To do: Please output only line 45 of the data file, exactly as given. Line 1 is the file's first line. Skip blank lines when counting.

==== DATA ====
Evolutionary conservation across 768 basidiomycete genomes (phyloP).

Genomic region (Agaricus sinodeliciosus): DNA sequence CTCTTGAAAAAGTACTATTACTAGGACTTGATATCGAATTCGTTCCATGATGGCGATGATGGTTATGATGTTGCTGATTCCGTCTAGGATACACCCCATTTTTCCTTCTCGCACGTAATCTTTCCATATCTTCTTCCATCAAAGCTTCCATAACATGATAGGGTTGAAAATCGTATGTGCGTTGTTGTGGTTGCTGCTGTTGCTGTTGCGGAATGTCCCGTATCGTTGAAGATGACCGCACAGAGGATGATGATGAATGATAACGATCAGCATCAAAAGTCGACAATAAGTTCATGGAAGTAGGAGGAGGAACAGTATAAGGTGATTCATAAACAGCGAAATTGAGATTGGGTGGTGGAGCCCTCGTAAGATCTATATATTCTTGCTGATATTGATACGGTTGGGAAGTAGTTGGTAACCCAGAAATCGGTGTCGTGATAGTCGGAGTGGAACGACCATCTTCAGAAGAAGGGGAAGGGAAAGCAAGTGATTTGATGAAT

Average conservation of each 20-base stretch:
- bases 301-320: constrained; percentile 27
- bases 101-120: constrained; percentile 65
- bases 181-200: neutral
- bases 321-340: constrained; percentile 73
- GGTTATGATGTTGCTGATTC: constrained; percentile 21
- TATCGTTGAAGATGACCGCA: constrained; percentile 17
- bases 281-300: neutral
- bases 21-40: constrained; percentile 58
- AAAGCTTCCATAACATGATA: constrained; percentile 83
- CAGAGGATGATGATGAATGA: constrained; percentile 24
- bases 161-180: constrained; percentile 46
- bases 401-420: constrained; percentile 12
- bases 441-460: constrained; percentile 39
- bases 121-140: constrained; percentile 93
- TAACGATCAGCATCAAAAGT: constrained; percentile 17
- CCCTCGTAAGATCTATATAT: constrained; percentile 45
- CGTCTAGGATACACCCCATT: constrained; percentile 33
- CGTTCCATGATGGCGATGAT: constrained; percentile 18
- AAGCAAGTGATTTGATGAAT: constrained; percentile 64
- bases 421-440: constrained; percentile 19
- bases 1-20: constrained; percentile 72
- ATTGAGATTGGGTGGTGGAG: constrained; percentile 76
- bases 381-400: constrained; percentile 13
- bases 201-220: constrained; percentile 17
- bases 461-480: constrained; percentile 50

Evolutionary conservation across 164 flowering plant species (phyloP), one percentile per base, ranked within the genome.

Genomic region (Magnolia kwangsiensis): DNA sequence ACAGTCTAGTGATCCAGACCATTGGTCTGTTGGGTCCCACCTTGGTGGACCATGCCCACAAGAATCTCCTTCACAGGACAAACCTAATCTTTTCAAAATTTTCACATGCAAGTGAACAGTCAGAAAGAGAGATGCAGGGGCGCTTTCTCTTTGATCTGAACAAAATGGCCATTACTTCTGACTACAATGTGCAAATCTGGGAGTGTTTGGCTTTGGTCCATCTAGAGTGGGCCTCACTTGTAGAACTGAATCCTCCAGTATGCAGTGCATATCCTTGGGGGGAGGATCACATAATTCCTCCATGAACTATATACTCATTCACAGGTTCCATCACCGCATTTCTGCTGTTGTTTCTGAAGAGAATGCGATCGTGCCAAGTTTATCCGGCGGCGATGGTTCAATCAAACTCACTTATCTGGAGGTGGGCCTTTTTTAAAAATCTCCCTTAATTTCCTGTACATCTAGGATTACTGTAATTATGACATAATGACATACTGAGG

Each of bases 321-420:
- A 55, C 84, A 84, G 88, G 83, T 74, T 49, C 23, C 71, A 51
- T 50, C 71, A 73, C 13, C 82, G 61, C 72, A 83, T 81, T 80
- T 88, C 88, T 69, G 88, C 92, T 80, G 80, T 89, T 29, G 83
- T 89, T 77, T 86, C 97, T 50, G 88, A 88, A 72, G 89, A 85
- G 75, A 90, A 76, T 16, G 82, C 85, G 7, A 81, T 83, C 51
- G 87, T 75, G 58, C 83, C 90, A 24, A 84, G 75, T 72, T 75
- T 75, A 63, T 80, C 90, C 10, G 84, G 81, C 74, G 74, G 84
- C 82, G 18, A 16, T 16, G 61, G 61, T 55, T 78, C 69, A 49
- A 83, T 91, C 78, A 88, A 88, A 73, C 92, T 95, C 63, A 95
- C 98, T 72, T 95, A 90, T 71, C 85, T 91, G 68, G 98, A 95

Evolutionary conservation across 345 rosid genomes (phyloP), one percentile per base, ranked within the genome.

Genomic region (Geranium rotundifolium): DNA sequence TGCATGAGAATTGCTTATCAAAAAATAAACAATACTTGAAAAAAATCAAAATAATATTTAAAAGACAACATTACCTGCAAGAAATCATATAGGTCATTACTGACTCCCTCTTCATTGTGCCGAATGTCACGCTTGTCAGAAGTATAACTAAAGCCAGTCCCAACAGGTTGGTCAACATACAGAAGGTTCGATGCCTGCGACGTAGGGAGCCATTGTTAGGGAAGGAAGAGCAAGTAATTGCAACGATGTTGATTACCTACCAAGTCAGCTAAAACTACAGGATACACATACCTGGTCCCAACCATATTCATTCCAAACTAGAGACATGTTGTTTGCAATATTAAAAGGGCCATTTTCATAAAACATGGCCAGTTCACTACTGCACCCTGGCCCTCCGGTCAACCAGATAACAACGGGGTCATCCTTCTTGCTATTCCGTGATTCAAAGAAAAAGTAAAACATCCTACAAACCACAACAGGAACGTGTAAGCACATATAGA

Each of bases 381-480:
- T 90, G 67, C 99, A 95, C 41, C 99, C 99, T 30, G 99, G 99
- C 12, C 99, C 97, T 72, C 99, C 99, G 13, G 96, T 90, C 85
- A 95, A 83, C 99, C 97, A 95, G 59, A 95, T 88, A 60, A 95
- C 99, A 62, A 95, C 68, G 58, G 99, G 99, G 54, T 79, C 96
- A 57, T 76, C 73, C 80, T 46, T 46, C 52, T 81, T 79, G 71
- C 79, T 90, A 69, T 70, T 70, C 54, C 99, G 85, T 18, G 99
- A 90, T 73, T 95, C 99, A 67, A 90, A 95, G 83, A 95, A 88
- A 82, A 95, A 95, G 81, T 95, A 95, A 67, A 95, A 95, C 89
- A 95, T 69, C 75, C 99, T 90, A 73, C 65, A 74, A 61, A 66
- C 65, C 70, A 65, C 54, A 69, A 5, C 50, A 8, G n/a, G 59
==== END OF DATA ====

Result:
- T 90, G 67, C 99, A 95, C 41, C 99, C 99, T 30, G 99, G 99